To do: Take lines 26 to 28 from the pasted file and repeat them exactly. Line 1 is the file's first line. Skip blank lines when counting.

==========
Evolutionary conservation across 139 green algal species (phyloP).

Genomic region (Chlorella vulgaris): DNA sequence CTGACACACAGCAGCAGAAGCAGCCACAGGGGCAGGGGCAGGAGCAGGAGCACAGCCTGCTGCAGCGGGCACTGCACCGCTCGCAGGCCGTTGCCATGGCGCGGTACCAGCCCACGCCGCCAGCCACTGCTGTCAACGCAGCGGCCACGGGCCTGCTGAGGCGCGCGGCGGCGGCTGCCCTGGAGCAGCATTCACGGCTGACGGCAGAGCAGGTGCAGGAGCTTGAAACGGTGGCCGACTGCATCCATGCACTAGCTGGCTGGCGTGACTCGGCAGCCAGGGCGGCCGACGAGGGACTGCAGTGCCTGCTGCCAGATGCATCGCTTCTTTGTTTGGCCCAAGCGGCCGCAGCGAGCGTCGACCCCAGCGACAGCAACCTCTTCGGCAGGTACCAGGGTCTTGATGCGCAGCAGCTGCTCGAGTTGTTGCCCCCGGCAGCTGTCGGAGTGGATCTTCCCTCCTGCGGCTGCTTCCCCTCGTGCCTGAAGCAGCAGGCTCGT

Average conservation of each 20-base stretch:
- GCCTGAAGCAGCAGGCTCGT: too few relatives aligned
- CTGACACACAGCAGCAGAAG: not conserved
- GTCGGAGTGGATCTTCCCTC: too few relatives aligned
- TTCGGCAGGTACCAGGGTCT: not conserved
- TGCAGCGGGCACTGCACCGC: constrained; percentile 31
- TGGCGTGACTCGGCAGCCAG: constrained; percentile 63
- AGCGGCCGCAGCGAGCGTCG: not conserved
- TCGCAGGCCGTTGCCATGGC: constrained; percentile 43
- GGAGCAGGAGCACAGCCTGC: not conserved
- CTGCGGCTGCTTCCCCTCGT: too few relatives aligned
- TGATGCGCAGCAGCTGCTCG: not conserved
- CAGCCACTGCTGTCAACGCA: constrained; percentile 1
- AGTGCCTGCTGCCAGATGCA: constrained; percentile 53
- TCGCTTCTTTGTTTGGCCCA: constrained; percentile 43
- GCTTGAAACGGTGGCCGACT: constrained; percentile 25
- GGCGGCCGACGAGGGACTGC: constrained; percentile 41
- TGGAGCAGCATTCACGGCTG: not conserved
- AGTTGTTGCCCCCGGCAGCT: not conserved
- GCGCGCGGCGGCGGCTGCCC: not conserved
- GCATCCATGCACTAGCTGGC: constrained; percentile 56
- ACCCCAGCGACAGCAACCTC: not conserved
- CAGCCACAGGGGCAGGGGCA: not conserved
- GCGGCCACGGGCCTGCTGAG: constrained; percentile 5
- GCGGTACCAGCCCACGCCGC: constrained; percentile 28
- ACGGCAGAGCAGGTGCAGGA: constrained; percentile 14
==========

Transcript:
- GCGGCCACGGGCCTGCTGAG: constrained; percentile 5
- GCGGTACCAGCCCACGCCGC: constrained; percentile 28
- ACGGCAGAGCAGGTGCAGGA: constrained; percentile 14